Section: Arts

New radio program sends ‘Sparks’

New radio program sends ‘Sparks’

by Bailey Blaker

WKCO’s latest project, “Sparks” — a radio program that features dramatic readings of student writing samples every other week — is giving writers across campus a new creative outlet to show off their work. The program has received 20 student submissions and is still accepting others.

Julianna Inman ’18, the creative director of the program, spearheaded efforts to get the show off the ground during the fall semester. The name of the program comes from the phrase “spark of inspiration” and is meant to convey the show’s overall purpose of showcasing short works and the inspiration behind them.

“It’s not your opus; it’s your spark, what you’re giving off right now,” Inman said. “You can’t do a lot in three to five pages, but it’s enough to get an idea of where Kenyon authors are going.”

The program accepts works of both poetry and prose from every genre, the only restriction being length. Taylor Hazan ’19 submitted her lyrical essay “Allegory,” which personifies rhetorical figures like analogy and irony as characters within a narrative. The program appealed to Hazan because of its accessibility to beginning writers on campus.

“A lot of the time it’s kind of intimidating to not only put yourself out there, but to also perform your own work,” she said. A Voice actor Sonia Calzaretta ’18 read Hazan’s essay on air during the premiere of “Sparks” on Sunday, Feb. 7.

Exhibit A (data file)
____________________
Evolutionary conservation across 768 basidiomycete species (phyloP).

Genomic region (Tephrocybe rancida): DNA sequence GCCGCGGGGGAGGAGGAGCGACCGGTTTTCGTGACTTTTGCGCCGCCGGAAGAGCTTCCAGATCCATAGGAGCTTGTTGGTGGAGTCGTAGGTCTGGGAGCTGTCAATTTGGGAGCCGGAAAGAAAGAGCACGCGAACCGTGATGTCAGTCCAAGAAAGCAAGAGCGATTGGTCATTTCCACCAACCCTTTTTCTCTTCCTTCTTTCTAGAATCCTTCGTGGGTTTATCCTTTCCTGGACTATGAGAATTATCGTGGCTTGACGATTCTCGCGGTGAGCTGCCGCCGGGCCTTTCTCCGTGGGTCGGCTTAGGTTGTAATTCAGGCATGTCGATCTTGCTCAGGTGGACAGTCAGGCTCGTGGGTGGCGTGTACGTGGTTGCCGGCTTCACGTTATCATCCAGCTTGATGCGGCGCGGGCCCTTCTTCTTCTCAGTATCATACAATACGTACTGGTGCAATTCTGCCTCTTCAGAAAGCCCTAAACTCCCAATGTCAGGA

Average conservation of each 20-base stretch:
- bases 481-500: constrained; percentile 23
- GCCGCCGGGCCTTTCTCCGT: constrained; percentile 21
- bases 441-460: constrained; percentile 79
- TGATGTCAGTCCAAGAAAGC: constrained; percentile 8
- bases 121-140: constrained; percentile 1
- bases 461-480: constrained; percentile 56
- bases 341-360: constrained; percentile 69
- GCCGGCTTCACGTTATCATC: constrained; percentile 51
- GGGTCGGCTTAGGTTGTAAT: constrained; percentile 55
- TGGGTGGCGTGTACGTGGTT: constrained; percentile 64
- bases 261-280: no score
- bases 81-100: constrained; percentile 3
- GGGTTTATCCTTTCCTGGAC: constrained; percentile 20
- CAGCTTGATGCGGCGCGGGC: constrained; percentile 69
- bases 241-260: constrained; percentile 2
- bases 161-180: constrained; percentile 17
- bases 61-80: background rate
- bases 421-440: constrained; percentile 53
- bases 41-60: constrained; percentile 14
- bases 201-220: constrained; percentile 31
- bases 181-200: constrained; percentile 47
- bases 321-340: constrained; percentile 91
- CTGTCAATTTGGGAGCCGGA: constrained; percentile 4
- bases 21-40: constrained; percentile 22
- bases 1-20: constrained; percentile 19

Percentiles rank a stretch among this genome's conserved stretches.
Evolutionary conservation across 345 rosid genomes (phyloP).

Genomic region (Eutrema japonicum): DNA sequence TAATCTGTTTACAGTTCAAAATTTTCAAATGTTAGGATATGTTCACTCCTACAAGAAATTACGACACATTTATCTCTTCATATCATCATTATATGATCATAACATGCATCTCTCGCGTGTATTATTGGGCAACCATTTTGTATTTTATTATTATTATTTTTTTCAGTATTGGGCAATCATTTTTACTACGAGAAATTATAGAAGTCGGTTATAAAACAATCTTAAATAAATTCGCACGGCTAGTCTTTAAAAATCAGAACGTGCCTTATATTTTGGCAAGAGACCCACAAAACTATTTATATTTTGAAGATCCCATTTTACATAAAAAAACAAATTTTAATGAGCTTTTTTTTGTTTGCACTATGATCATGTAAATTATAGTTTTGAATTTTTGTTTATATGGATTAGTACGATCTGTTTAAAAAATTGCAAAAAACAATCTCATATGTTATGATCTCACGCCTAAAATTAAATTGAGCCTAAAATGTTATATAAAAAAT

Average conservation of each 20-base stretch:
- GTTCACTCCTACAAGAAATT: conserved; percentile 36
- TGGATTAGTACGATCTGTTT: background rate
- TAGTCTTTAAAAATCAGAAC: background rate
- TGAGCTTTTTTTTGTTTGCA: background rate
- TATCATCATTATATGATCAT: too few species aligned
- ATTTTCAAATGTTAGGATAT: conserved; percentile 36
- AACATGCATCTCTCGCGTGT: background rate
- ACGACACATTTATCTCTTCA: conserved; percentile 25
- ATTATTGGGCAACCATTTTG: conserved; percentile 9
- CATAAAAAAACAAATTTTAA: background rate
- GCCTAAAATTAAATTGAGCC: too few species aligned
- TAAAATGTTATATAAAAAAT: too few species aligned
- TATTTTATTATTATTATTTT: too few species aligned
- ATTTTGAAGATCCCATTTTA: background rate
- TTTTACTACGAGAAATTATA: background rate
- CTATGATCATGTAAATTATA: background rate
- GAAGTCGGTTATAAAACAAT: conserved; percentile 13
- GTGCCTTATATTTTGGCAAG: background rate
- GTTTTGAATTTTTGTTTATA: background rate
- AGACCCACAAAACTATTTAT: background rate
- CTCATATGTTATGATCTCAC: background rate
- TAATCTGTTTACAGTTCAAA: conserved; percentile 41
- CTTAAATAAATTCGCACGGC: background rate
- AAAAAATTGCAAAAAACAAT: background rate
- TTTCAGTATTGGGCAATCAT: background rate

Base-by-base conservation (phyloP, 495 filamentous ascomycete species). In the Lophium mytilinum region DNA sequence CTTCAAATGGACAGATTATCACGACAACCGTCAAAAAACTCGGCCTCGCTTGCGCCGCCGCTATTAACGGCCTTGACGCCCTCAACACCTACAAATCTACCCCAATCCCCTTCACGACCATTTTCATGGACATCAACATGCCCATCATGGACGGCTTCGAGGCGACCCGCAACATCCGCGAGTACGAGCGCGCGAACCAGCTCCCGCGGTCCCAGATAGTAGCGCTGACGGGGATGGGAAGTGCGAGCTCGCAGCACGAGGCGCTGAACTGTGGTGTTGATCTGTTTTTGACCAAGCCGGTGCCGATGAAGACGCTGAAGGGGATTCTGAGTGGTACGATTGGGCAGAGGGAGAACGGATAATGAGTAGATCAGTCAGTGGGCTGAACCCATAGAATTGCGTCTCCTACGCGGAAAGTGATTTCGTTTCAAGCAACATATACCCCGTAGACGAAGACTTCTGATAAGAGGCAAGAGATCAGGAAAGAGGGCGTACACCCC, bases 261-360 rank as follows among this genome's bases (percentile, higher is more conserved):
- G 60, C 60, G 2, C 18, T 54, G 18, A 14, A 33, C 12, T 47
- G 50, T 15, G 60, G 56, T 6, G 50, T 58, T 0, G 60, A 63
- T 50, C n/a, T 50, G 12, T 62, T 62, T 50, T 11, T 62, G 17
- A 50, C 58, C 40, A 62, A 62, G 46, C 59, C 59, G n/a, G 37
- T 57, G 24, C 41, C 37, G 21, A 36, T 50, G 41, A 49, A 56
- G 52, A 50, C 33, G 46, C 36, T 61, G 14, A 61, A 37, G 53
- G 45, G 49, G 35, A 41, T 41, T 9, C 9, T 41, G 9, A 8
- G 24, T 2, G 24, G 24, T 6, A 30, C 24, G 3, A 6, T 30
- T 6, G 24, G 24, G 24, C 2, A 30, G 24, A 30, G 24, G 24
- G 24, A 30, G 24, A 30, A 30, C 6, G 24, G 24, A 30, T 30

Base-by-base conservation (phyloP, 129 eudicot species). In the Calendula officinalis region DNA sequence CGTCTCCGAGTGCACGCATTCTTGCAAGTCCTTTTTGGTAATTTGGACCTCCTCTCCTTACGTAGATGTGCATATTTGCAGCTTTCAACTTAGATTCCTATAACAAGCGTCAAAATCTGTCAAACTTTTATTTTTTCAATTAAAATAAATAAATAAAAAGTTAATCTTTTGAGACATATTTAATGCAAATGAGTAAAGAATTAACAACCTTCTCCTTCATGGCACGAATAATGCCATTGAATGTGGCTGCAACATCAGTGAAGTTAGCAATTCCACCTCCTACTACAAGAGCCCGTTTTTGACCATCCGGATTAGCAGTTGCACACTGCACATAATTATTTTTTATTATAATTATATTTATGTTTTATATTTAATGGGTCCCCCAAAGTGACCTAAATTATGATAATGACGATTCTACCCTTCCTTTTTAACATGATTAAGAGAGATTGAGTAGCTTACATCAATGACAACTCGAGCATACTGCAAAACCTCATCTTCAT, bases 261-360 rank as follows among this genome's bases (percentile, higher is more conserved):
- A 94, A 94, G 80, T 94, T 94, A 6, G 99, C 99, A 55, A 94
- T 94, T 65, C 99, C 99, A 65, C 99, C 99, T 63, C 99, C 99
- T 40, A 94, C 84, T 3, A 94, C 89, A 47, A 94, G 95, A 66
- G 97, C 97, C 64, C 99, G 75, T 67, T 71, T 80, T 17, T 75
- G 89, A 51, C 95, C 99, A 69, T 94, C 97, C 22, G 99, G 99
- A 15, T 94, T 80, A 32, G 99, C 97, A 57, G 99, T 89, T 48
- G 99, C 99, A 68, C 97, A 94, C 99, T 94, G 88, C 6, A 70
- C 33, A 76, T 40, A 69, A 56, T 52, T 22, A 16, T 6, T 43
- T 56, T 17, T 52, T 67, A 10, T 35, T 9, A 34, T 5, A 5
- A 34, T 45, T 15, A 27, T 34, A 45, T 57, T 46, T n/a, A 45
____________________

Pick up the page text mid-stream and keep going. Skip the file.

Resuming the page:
Hazan, inspired by the experience of listening to her own work, has increased the amount of attention she pays to the sound of her writing. “There is a sound to everything you write and listening to it adds a whole new dimension to a piece of writing,” she said. “I think especially with the way different voices play with different rhythms, it was really fun to hear someone else take a shot at it.”

Those voices, provided by five student actors — including first-year students Sarah McPeek and Anthony Wilson and sophomores Luca Agunos, Natalie Kane and Calzaretta — work to elevate the emotional development of each piece, according to Charlotte Freccia ’19, whose piece “Magic” has also been performed as part of “Sparks.”

“Of course when I’m reading and rereading my writing it seems so unoriginal because I’ve read it a million times,” she said. But for Freccia, voice actor Sarah McPeek ’19 “made it sound new.”

For Freccia, the way an audience experiences a piece of writing changes with the medium of radio. “When it exists in a journal or anthology or something, it can be returned to again and again,” she said. “When it’s read on the radio it’s fleeting, so the language and the imagery has to be really immediate because you can’t go back and read over it again if you don’t understand. It has to be gripping in the moment enough for just a listener to be able to grasp it as it’s happening.”

Agunos is among those who have lent their voices to WKCO’s latest show. Agunos, who portrayed Jason Dean (J.D.) in Brave Potato’s production of Heathers: the Musical last semester, sees “Sparks” as an opportunity to expand upon his acting skills. “It was a great opportunity to still get my acting fix without the same commitment as a theatrical production with regular rehearsals,” he said. 

Agunos believes the program will give writers more confidence in their craft.

“This is the opportunity for people whether they are writing the pieces, whether they are reading the pieces, to really take that chance,” he said, “and believe that they are someone who can go somewhere with their talent, and start in a place that’s welcoming and open and genuine.”


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